“So he took me to the headquarters and I told Commander Petit that the regiment could occupy the south of Germany much quicker.” She left the headquarters the next morning, but she asked Commander Petit for a bicycle. On her return journey through the mountains of southern Germany, she saw a group of German military ambulances. She talked to the colonel commanding them, who was also a doctor. He explained that they were travelling to Austria to avoid the Allied armies. She told them that she had escaped from Freiberg. She claimed to be terrified by the French Army because it had Moroccan, Tunisian, and black soldiers. The colonel told her where the remainder of the German army was in hidden in wait for ambush in the Black Forest.
Following this discovery, Cohn gave a letter to the customs officer in Switzerland. She was in a hurry, so she did not have time to code the message. Per Colonel Reinhart’s instructions, she told the customs officer that she was a Swiss agent. He sent the letter to the colonel that same day. She continued to the south of Germany toward the Swiss border, and later reconnected with Commander Petit.
“For a woman who is in her 90’s, she was full of energy and jubilance. She would describe her story as if it happened yesterday, with such precision that it almost seemed shocking. She remembered the exact time of each event. She made sure to give every ounce of her story so that we would remember not only her brave decisions but the circumstances of Europe during that time period,” Bugayev wrote. She added that the audience, comprised of seventy students, was so captivated by Cohn’s story that they were silenced.
Her children were very close to the French culture; the family went to the country every other year during the summer. Despite this, they did not know of their mother’s involvement in the war effort. On July 14, 2000, she was awarded the Military medal by the Consulate General of French in Los Angeles. Her two sons, her daughter-in-law and her grandchild traveled from Chicago for the event. “They had not known at all what I had done until that day. But they were never resentful about it. They understood why I never talked about it,” Cohn said. “They were very proud that their mother had done that.”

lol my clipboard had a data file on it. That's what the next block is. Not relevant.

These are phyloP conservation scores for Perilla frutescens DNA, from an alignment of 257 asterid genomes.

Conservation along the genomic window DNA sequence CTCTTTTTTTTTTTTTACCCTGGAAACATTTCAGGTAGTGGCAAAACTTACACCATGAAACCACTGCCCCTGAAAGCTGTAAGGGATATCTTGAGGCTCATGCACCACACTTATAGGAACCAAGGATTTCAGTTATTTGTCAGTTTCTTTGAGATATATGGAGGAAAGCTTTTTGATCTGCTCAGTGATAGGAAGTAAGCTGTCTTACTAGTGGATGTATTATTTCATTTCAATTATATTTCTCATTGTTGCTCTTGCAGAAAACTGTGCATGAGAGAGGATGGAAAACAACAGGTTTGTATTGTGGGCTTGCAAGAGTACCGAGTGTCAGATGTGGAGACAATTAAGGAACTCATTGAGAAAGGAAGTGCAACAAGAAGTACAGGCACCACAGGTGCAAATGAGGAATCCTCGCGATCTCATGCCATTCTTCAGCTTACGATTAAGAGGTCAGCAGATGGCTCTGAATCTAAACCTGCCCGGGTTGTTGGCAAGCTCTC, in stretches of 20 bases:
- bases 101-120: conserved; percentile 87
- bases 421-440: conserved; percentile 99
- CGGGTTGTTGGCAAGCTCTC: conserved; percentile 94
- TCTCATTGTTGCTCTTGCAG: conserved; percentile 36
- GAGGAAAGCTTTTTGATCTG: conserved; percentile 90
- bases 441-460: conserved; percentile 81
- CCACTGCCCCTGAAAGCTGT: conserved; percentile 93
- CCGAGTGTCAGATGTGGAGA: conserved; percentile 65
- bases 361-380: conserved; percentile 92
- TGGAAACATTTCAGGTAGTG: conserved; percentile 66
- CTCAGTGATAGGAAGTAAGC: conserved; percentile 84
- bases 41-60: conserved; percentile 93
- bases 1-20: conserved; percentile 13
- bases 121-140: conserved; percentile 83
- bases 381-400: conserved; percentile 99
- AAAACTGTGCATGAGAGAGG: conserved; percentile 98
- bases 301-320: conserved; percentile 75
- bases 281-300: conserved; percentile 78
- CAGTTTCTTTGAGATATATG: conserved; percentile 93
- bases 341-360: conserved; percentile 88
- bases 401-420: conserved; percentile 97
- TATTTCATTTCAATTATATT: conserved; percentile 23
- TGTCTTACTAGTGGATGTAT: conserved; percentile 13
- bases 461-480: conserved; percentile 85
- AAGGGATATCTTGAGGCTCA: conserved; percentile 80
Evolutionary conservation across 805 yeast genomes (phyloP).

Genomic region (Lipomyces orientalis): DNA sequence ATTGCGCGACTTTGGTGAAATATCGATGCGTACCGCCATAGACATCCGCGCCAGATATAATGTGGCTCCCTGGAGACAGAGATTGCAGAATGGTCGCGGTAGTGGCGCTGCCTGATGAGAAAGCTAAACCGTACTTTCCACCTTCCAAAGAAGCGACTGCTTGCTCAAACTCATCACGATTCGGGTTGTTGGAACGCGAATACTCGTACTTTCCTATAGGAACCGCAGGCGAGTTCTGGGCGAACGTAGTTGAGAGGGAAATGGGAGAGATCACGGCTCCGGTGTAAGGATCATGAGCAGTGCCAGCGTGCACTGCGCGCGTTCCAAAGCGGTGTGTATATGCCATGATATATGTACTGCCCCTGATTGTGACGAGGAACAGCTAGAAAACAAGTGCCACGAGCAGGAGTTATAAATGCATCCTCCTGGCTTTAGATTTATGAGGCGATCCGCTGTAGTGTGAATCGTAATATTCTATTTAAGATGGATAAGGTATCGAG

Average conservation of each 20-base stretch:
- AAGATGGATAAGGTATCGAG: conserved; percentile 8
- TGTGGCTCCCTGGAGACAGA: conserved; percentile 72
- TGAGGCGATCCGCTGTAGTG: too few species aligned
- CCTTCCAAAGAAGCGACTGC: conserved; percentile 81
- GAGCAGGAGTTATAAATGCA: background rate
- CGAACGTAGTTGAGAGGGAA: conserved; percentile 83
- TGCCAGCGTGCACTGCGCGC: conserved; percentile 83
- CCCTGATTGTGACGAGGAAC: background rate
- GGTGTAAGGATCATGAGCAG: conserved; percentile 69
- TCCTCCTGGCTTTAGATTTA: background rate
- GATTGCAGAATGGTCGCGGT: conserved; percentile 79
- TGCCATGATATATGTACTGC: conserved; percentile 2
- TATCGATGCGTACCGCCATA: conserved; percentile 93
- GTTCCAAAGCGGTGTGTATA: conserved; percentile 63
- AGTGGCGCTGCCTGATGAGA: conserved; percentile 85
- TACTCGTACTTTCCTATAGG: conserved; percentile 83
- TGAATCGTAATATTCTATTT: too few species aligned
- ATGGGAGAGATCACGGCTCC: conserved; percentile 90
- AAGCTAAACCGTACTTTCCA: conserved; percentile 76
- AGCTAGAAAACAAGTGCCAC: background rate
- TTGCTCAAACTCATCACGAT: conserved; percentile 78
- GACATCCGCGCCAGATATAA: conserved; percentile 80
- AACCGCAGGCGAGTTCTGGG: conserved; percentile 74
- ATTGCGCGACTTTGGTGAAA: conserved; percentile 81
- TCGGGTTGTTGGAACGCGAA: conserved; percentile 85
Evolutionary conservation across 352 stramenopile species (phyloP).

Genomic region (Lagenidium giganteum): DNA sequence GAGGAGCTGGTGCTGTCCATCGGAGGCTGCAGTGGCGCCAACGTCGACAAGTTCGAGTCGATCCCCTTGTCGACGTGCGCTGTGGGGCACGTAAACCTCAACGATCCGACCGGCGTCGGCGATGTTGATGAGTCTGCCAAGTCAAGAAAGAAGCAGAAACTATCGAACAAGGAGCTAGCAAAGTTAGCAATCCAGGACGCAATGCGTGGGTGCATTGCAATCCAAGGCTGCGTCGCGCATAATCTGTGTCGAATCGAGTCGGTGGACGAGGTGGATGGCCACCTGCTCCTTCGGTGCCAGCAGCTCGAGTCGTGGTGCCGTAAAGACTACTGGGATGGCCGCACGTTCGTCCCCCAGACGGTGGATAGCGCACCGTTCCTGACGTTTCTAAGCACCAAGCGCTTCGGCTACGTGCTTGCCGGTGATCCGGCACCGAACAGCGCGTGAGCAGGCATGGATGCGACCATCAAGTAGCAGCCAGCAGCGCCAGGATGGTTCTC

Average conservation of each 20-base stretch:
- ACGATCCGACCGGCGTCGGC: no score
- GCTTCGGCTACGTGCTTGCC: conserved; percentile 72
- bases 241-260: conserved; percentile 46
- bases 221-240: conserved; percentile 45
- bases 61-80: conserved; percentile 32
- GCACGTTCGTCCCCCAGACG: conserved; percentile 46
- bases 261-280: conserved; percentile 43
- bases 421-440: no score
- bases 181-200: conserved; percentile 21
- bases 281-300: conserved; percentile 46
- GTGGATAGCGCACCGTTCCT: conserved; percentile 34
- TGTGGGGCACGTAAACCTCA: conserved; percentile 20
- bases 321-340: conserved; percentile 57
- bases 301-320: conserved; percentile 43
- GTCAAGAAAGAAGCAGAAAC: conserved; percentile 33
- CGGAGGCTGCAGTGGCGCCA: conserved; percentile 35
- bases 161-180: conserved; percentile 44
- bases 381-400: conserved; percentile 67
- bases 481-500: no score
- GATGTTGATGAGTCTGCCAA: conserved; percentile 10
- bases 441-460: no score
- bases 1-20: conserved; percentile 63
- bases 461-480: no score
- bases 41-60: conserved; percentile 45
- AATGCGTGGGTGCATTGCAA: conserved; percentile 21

Cohn’s training primarily concerned code; she had to be comfortable both reading it and writing with it. She also learned how to read maps. “I was told how to use every arm we had, and I was told everything which concerned the German army,” she said. “And I had to recognize all of the buttons, all of the signs, every little thing on the uniform which told me to what unit they belong and what type of soldier they are.” While on missions, she could not carry any written information, nor could she bring tools such as compasses, radios or maps.
Cohn tried 13 or 14 times to travel from Allied lines to German lines. “Our intelligence was not as accurate as it should have been. And when I arrived at a certain spot from where I should proceed, I did not find what I was supposed to find, so I couldn’t do it,” she explained. The spies were aided by military guides who knew the area well; they told her what she would find on the ground when she traveled from Point A to Point B, and how to proceed to get to Point B. “But they make mistakes. They are human,” Cohn said.
She talked about a night in February 1945 when she had to cross a huge field. “It was very, very cold; it was an unusually cold winter,” she recalled. “It was very late at night, and the military guide told me to cross the field and to go to a town northwest of the field. It was a very dark night, and I had no compass, I had not even a flashlight. So I walked on that snow, and suddenly I heard a huge crack, and I felt myself submerge in the ice-cold canal. The guide had forgotten to tell me that there was a canal on the field.”
“Marthe Cohen is one of the few survivors during the Nazi Germany occupation. As the years go by, we must remember to hold on and embrace our history. We must never forget what has happened during the time of the Nazi occupation and invasion due to the fact that these events help humanity better ourselves and to not repeat the same mistakes,” Bugayev wrote. “I advocate for many students when I express this though; this generation realize how lucky we are to be living in a world we take for granted. We complain about the minuscule things and forget to appreciate our surroundings. Martha Cohen, from my perspective, touched each and every one of us by making us realize that we must take every breathing moment with preciousness and with value.”
Cohn co-authored a memoir entitled Behind Enemy Lines: The True Story of a French Jewish Spy in Nazi Germany. She married Major L. Cohn, now a retired anaesthetist, in 1959. The couple had two sons and are now living in California.